And yet one more vote for them as well. Although I have personally never dealt with them, I have a very good friend who is a nationally-known Fire Service training personality/author who used to be my Deputy Chief, and is now the Chief of another local department- he bought a used pumper through them and has nothing but very good things to say about them.

    And as for the glider kit- yes you have a very good point.....old mechanical engine/technology mixed with a new chassis that is more electronic/multiplexed may not work very well. I'm with 187 and the others who said get an entirely new chassis, or even go with a good, used rig. And apologies if anyone already said this but I did not, don't forget about using the current rig for a trade-in. Might not get much for it but every dime counts.
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    Seriously, this is a 24 year old commercial cab, with a pump and body work from a long out of business company...

    Look for a used engine that has a 4 door cab, all the bells and whistles you want, a bigger pump, a bigger tank, and buy it from a reputable company and never look back. In the long run you will get more value for your dollar and the rig won't be a hodge podge of new and old technology.
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    If your looking for SCBA seat options, let me know and I can help you out. Sounds like a good project to keep the truck going

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    Sounds like you are wanting to do a LOT. Your truck before and after this potential refurb sounds like that ax I have that belonged to George Washington. It's had eight new handles and two new heads, but it's the same ax.

    The problem with replacing a pump is that you might have to spend a ton of money getting new plumbing run, as the new pump may not match up to your discharge lines and stuff.


    The supply of used rigs similar to both of those in your photo is very, very deep. I would echo the praise given to Brindlee Mountain, Firetec, and Fenton. The nice thing about Firetec & Fenton is that they are brokers, not dealers. That means you might score a very nice engine that is located very close to you.

    The upside of Brindlee is that they have real live qualified mechanics to make repairs and inspections. Also, North Alabama is my ancestral home and it's beautiful.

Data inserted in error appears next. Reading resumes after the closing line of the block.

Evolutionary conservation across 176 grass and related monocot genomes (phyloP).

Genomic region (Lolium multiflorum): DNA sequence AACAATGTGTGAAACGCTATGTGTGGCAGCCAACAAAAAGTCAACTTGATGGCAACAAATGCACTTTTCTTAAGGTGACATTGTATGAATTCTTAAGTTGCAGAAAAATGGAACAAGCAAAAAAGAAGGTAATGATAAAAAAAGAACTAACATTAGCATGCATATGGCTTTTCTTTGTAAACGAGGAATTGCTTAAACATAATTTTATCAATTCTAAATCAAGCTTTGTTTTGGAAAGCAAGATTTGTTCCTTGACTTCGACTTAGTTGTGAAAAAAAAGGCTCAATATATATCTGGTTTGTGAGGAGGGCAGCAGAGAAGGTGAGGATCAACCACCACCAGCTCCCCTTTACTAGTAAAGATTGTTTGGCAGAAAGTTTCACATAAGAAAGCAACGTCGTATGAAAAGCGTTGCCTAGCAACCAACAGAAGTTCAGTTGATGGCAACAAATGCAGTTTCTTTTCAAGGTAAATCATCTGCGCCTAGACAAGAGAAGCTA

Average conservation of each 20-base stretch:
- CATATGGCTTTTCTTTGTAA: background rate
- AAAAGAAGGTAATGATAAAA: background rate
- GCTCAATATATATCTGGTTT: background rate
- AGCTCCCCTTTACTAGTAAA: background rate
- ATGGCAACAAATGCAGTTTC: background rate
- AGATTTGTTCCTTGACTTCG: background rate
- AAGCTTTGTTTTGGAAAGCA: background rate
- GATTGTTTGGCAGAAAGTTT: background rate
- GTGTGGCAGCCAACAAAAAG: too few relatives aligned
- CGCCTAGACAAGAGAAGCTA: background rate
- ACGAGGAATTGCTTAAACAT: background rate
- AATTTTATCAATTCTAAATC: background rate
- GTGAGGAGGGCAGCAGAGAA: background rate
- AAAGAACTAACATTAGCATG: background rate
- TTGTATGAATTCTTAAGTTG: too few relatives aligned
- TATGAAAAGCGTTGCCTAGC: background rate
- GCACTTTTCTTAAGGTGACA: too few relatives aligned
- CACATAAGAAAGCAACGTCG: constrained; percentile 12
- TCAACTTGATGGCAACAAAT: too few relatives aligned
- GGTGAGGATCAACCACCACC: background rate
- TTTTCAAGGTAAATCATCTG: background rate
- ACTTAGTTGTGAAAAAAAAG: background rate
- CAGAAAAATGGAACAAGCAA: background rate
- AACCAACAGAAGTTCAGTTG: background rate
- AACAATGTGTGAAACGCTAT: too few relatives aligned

Web sites... www.bmfallc.com www.fentonfire.com and www.firetec.com

    Finally, if your current rig runs and pumps well, it would qualify as a cream puff for many departments in my area. If you wanna unload it, I could probably find a home for it.

    Good luck!
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    I agree it is a lot because a lot needs to be done, but it has concerns that need to be addressed.

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    Quote Originally Posted by BrianB35 View Post
    I agree it is a lot because a lot needs to be done, but it has concerns that need to be addressed.
    Nothing wrong with fixing what needs fixing while you're doing it, but the more you do, the less cost-effective a refurb is when compared to replacement.
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    Quote Originally Posted by BrianB35 View Post
    Box, you said " One of the main items to consider is what do you want in a refurbishment: fix rust spots, paint, rebuild the pump, rebuild the motor, change compartmentation, upgrade warning lights, etc? Obviously, all of these things will increase the cost of the vehicle above the replacement of the transmission."


    Fix rust: body no, chassis yes
    Rebuild the pump: Very big yes, would also love a new pump from 1250 to 1500
    Rebuild the motor: if possible
    Change the transmission; big yes
    Change compartments; no, they are ok
    Upgrade electrical: very big yes
    Upgrade lights: very big yes.

    Other things needed:
    Proper seating. It's a crew cab with two bench seats and only lap belts
    Replace rear suspension that is frozen up
    Replace exhaust system that is leaking
    Repair air tank
    Repair or replace water tank. Currently 500 gallons

    Here is a pic of unit in question.
    http://www.michiganfiretrucks.com/Tr...v7bhf&lb=1&s=A
    That unit is not worth rebuilding. It's probably not worth more than 15K, I can't see putting tens of thousands into it. You can buy a far better truck for what you're going to refurb it for, and that cab is too small for putting SCBA brackets. I think it's a no brainer to buy a newer used unit.